and has no one to help him up! Also, if two lie down together, they will keep warm.But how can one keep warm alone? Though one may be overpowered, two can defend themselves. A cord of three strands is not quickly broken." (Eccl 4:9-12)


Friday, September 22, 2006

Mothering with Love

Is love a many splendoured thing? Or simply something that we slap over amidst controversies or difficult discussion? Found this reflection from Patrick McNamara on Augustine pretty intriquing.

"Love is in labour with some, becomes weak with others; strives to edify some, dreads to be a cause of offense to others; stoops to some, before others stands with head erect; is gentle to some and stern to others; an enemy to none, a mother to all."

What caught my eye was 'mother to all.' Love is not a romanticised image of boy+girl=love. Neither is it a heart+arrow connotation of Cupid. Love must be tough says James Dobson. The Apostle Paul's widely quoted verse 1 Cor 13:13 says: "And now remains these three, faith, hope, love. But the greatest of these is love."

Mother. Love. Tough. Greatest. The image of a mother is one of the closest ever to defining love. All of us came into this world out of our mother's womb, often with tremendous pains that no words can ever describe. Babies feed from the mother's breast and establishes a relationship that none of us can verbalize. The love from a mother in caring and nursing a growing child is something few men can ever dared to boast of.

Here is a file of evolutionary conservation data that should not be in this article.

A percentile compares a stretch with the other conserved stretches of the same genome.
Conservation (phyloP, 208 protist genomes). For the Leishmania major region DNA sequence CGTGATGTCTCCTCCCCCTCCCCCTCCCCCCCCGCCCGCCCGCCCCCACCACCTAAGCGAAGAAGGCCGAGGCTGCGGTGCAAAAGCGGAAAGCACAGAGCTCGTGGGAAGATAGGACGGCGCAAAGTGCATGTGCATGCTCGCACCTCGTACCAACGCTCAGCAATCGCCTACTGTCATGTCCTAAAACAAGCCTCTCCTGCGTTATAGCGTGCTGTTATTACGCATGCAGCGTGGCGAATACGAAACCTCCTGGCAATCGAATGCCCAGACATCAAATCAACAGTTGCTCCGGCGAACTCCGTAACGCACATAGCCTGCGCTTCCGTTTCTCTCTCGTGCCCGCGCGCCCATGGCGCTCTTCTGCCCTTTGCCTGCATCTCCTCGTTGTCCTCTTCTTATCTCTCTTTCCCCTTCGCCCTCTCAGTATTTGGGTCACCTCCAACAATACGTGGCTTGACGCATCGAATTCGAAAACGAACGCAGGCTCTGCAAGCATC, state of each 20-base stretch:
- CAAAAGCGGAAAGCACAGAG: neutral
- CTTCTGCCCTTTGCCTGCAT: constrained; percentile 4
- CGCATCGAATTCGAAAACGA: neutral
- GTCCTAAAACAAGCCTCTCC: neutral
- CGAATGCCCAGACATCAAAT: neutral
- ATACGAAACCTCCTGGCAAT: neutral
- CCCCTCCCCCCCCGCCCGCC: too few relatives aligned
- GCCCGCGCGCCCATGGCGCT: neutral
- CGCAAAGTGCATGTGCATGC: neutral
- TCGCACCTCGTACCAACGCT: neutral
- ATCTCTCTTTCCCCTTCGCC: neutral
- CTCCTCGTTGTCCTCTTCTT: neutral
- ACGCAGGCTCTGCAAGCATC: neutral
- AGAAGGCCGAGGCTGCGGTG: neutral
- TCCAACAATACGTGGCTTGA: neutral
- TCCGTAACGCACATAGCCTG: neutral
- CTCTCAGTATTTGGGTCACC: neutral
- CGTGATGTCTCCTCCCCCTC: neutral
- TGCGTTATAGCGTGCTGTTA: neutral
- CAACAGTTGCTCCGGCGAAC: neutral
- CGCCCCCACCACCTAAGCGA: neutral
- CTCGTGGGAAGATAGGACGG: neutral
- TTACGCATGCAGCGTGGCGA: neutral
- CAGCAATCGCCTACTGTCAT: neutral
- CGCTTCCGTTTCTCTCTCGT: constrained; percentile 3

The words "To mother someone" has become denigrated in our society. It is used derogatively to dispel any attempts whether direct or indirect to encrouch on a person's independence. "Are you trying to mother me?" is something that is equal to "Hey, back off! Don't start telling me what to do. I know how to live my own life."

We must recover the sense of mothering in the sense that we offer another person a listening ear that is non-judgmental, but with an attitude of gentle guidance. It is like saying: "Go on, I am here if you need me." It is like a nearby boat accompanying, encouraging and being on standby for a lone swimmer attempting to swim across a 100 mile channel. It is like saying to a friend, "Press on. I am cheering for you!"

Mothering is not a bad word. It is one of the most beautiful images in life.


Thursday, September 21, 2006

An interesting Blog Opinion

Came across this blog from a Singaporean who have lived in Canada. Let me know what you think.

Wednesday, September 20, 2006

Regent Re-loaded

"How many courses are you taking?"
- Oh. Just 5, not counting the Audio.

"How many of those are you auditing?"
- None. I am doing all for credit.

"You're what! How could you do that?"
- I don't know. Pray for me.

That ended that conversation.